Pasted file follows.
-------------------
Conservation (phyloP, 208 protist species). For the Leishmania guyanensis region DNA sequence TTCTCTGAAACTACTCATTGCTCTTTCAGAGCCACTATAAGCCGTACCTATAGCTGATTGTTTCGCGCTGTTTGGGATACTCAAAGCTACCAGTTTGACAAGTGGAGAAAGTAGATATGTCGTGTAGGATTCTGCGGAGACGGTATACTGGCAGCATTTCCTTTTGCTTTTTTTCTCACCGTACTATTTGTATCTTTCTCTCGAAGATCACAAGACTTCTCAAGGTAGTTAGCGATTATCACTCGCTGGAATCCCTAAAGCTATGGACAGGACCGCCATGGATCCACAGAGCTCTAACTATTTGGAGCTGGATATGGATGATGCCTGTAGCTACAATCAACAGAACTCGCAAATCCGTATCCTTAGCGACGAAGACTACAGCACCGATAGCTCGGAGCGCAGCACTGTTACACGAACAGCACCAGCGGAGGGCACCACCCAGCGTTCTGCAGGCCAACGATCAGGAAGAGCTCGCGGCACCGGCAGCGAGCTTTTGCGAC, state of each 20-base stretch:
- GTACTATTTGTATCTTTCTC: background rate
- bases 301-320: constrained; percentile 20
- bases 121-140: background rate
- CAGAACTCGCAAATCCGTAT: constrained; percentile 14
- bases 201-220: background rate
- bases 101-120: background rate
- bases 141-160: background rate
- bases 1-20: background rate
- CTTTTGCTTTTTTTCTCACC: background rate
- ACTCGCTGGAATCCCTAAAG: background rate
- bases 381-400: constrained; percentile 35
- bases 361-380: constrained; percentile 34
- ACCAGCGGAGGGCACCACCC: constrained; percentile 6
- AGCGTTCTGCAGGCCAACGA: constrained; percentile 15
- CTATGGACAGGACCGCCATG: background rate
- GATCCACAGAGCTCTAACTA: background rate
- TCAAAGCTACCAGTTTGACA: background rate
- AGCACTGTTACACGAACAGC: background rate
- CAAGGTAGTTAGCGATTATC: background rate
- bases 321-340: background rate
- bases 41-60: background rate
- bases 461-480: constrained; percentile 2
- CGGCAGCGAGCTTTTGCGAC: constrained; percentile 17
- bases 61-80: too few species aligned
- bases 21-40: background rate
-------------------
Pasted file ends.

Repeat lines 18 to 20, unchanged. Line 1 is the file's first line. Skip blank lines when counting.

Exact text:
- TCAAAGCTACCAGTTTGACA: background rate
- AGCACTGTTACACGAACAGC: background rate
- CAAGGTAGTTAGCGATTATC: background rate